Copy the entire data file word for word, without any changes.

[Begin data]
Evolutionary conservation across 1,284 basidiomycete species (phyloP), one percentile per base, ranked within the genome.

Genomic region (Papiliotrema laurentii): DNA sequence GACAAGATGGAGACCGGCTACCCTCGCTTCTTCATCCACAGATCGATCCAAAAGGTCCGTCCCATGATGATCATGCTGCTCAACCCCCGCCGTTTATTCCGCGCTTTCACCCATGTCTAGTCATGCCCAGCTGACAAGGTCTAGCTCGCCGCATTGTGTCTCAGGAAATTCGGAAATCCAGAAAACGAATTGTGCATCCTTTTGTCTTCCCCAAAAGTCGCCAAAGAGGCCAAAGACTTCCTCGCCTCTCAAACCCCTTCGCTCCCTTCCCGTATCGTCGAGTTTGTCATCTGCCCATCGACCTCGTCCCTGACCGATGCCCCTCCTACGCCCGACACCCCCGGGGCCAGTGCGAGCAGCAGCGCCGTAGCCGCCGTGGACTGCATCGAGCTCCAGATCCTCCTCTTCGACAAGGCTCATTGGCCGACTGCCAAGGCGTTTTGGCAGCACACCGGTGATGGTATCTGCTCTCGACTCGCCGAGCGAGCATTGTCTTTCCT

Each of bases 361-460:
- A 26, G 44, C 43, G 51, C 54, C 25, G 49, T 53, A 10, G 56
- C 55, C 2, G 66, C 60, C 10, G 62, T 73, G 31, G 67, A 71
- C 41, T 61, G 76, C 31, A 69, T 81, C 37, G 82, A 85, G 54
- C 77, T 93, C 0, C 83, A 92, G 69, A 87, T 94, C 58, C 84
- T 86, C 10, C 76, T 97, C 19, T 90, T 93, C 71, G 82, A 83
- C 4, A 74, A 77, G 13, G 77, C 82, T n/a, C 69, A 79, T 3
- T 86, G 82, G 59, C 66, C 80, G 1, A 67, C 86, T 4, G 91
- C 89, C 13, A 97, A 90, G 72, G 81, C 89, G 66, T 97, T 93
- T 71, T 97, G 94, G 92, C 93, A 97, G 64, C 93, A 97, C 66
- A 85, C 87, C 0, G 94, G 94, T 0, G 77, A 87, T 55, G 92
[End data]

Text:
Evolutionary conservation across 1,284 basidiomycete species (phyloP), one percentile per base, ranked within the genome.

Genomic region (Papiliotrema laurentii): DNA sequence GACAAGATGGAGACCGGCTACCCTCGCTTCTTCATCCACAGATCGATCCAAAAGGTCCGTCCCATGATGATCATGCTGCTCAACCCCCGCCGTTTATTCCGCGCTTTCACCCATGTCTAGTCATGCCCAGCTGACAAGGTCTAGCTCGCCGCATTGTGTCTCAGGAAATTCGGAAATCCAGAAAACGAATTGTGCATCCTTTTGTCTTCCCCAAAAGTCGCCAAAGAGGCCAAAGACTTCCTCGCCTCTCAAACCCCTTCGCTCCCTTCCCGTATCGTCGAGTTTGTCATCTGCCCATCGACCTCGTCCCTGACCGATGCCCCTCCTACGCCCGACACCCCCGGGGCCAGTGCGAGCAGCAGCGCCGTAGCCGCCGTGGACTGCATCGAGCTCCAGATCCTCCTCTTCGACAAGGCTCATTGGCCGACTGCCAAGGCGTTTTGGCAGCACACCGGTGATGGTATCTGCTCTCGACTCGCCGAGCGAGCATTGTCTTTCCT

Each of bases 361-460:
- A 26, G 44, C 43, G 51, C 54, C 25, G 49, T 53, A 10, G 56
- C 55, C 2, G 66, C 60, C 10, G 62, T 73, G 31, G 67, A 71
- C 41, T 61, G 76, C 31, A 69, T 81, C 37, G 82, A 85, G 54
- C 77, T 93, C 0, C 83, A 92, G 69, A 87, T 94, C 58, C 84
- T 86, C 10, C 76, T 97, C 19, T 90, T 93, C 71, G 82, A 83
- C 4, A 74, A 77, G 13, G 77, C 82, T n/a, C 69, A 79, T 3
- T 86, G 82, G 59, C 66, C 80, G 1, A 67, C 86, T 4, G 91
- C 89, C 13, A 97, A 90, G 72, G 81, C 89, G 66, T 97, T 93
- T 71, T 97, G 94, G 92, C 93, A 97, G 64, C 93, A 97, C 66
- A 85, C 87, C 0, G 94, G 94, T 0, G 77, A 87, T 55, G 92